Knauf plasterboard factory workers in Port Melbourne voted on October 25 to return to work after they forced the company to abandon plans to increase its use of labour hire.
A 40-day picket forced Knauf to agree to a new enterprise agreement that, as the former agreement did, includes a process for filling vacancies that prioritises permanent work contracts rather than labour hire or casual employment.
The new agreement provides wage rises of 5% for the first year (backdated to July 1) and a further 4% in each of the subsequent three years.
It also includes a laundry allowance (important for workers who spend all day in dust and chemicals), an income protection scheme, double time pay for all overtime, improved staffing levels and union training.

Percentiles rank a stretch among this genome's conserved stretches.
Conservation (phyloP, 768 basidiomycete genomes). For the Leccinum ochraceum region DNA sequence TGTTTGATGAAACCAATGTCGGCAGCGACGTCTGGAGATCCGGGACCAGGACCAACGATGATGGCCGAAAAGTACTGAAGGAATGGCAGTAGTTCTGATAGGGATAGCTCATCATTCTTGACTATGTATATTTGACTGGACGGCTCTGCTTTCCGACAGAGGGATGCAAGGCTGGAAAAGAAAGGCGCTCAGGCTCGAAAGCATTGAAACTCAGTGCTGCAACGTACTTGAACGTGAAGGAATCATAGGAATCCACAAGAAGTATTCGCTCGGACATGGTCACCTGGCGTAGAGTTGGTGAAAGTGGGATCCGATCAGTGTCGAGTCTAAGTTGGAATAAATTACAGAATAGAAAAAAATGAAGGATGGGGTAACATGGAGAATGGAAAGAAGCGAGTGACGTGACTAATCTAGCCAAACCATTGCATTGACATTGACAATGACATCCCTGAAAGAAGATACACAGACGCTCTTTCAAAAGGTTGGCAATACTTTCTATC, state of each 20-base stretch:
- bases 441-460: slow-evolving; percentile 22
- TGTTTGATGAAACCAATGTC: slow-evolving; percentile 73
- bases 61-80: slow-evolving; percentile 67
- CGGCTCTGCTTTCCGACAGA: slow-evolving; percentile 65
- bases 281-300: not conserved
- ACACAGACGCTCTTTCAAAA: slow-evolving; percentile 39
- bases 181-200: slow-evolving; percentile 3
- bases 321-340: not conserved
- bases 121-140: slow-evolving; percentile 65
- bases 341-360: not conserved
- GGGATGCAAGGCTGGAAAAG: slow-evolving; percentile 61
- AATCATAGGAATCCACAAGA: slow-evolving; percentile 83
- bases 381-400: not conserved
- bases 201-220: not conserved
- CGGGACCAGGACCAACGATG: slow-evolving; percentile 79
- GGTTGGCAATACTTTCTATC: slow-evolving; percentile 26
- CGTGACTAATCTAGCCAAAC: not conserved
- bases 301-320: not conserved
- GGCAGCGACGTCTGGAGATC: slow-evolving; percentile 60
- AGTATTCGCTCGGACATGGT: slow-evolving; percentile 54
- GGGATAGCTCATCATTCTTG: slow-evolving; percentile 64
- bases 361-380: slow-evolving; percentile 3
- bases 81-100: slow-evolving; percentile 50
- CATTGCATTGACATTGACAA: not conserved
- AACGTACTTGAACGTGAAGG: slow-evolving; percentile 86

Viraj Dissanayake, a Construction Forestry Mining and Energy Union delegate at the Knauf factory, told Green Left: “We were not just fighting for ourselves but for everyone who will work for Knauf in the future, for everyone in construction and for workers in every industry who are facing casualisation right now.
“This fight is not just for these workers but, beyond that, for people in every industry whose pay and conditions are going backwards as the bosses try to make us pay for their crisis.”